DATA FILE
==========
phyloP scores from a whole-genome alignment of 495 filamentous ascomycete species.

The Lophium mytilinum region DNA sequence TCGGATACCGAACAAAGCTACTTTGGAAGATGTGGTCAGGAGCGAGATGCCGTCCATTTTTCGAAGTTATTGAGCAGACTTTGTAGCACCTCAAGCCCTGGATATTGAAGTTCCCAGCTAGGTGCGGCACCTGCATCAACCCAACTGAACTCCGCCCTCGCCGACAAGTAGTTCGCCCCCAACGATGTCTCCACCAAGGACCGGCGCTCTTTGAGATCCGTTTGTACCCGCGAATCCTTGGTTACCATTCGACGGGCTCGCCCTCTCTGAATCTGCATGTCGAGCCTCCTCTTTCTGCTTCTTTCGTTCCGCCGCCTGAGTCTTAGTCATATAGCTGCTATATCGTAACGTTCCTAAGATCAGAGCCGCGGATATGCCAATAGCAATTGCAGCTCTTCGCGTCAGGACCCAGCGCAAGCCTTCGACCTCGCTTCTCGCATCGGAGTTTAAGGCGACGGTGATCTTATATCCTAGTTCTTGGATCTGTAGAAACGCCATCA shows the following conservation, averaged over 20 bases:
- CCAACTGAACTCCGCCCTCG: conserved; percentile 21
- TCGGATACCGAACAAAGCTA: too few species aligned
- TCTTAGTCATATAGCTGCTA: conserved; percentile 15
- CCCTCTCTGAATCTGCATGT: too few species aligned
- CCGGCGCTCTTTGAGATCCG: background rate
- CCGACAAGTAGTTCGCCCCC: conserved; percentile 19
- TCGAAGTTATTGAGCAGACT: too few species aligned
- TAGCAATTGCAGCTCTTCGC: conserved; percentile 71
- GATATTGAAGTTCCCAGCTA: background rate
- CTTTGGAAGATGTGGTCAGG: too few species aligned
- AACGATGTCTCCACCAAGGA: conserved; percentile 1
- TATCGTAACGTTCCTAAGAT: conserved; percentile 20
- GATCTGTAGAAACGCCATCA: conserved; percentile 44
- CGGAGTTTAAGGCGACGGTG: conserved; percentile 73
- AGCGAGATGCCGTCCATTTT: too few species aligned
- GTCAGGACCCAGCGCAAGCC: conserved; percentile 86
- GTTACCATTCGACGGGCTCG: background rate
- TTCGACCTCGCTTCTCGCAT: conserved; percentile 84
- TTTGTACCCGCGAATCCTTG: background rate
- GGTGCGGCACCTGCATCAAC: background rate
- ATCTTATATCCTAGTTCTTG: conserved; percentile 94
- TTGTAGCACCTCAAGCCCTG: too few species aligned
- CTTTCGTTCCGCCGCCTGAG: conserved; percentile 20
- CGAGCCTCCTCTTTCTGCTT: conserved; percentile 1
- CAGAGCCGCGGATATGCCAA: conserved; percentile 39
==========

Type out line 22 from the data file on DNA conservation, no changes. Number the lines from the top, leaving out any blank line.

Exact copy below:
- GGTGCGGCACCTGCATCAAC: background rate